Freemasonry is a fraternal organisation that arose from obscure origins in the late 16th to early 17th century. Freemasonry now exists in various forms all over the world, with a membership estimated at around 5 million, with around 480,000 in England, Scotland and Ireland alone, and just under two million in the United States. The various forms all share moral and metaphysical ideals, which include, in most cases, a constitutional declaration of belief in a Supreme Being.
The fraternity is administratively organised into Grand Lodges (or sometimes Orients), each of which governs its own jurisdiction, which consists of subordinate (or constituent) Lodges. Grand Lodges recognise each other through a process of landmarks and regularity. There are also appendant bodies, which are organisations related to the main branch of Freemasonry, but with their own independent administration.
The History of Freemasonry studies the development, evolution and events of the fraternal organisation known as Freemasonry. This history is generally separated into two time periods: before and after the formation of the Grand Lodge of England in 1717. Before this time, the facts and origins of Freemasonry are not absolutely known and are therefore frequently explained by theories or legends. After the formation of the Grand Lodge of England, the history of Freemasonry is extremely well-documented and can be traced through the creation of hundreds of Grand Lodges that spread rapidly worldwide.
The origin of Freemasonry has variously been attributed to: King Solomon and the construction of the Temple at Jerusalem, Euclid or Pythagoras, Moses, the Essenes, the Culdees, the Druids, the Gypsies, or the Rosicrucians, not to mention the intellectual descendants of Noah. Some of the more popular theories include Freemasonry being an offshoot of the ancient mystery schools, or that it is an institutional outgrowth of the medieval guilds of stonemasons, or that it is a direct descendant of the "Poor Fellow-Soldiers of Christ and the Temple of Solomon in Jerusalem" (the Knights Templar).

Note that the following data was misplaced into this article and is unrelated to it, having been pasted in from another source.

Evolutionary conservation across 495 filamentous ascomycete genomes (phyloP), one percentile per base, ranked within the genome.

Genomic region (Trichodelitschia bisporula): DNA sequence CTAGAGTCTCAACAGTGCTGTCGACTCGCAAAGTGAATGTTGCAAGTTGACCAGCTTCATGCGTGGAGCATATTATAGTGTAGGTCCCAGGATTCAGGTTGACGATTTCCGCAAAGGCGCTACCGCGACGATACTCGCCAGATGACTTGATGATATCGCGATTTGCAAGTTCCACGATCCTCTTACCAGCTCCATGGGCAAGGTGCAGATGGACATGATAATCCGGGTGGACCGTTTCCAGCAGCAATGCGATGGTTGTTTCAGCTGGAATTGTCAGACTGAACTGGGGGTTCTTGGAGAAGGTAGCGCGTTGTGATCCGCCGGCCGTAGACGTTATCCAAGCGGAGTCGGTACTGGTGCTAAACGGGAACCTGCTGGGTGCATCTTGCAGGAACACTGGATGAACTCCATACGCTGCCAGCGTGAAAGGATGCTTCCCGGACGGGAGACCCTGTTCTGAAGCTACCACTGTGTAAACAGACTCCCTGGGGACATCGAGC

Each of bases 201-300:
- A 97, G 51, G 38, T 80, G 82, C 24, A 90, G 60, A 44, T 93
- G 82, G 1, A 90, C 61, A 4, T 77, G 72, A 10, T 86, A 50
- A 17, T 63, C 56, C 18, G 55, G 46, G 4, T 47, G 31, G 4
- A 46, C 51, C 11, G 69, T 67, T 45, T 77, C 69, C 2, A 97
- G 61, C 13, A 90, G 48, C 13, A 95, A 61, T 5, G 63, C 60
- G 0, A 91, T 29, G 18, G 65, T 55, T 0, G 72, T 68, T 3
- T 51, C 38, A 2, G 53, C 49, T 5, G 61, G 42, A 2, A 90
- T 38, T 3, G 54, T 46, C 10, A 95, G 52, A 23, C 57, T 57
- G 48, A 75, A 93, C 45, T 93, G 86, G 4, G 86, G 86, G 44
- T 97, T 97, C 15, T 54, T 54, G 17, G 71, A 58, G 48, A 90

Early operative Freemasons, unlike virtually all Europeans except the Clergy, were Free - not bound to the land on which they were born.
Robert Burns (25 January 1759 – 21 July 1796) (also known as Rabbie Burns, Scotland's favourite son, the Ploughman Poet, the Bard of Ayrshire and in Scotland as simply The Bard) was a poet and a lyricist. He is widely regarded as the national poet of Scotland, and is celebrated worldwide. He is the best-known of the poets who have written in the Scots language, although much of his writing is also in English and a 'light' Scots dialect, accessible to an audience beyond Scotland. He also wrote in standard English, and in these pieces, his political or civil commentary is often at its most blunt.
"The grand object of Masonry is to promote the happiness of the human race." - George Washington
“Freemasonry is an institution calculated to benefit mankind.” - Andrew Jackson
"Masonic labor is purely a labor of love. He who seeks to draw Masonic wages in gold and silver will be disappointed. The wages of a Mason are earned and paid in their dealings with one another; sympathy that begets sympathy, kindness begets kindness, helpfulness begets helpfulness, and these are the wages of a Mason." - Benjamin Franklin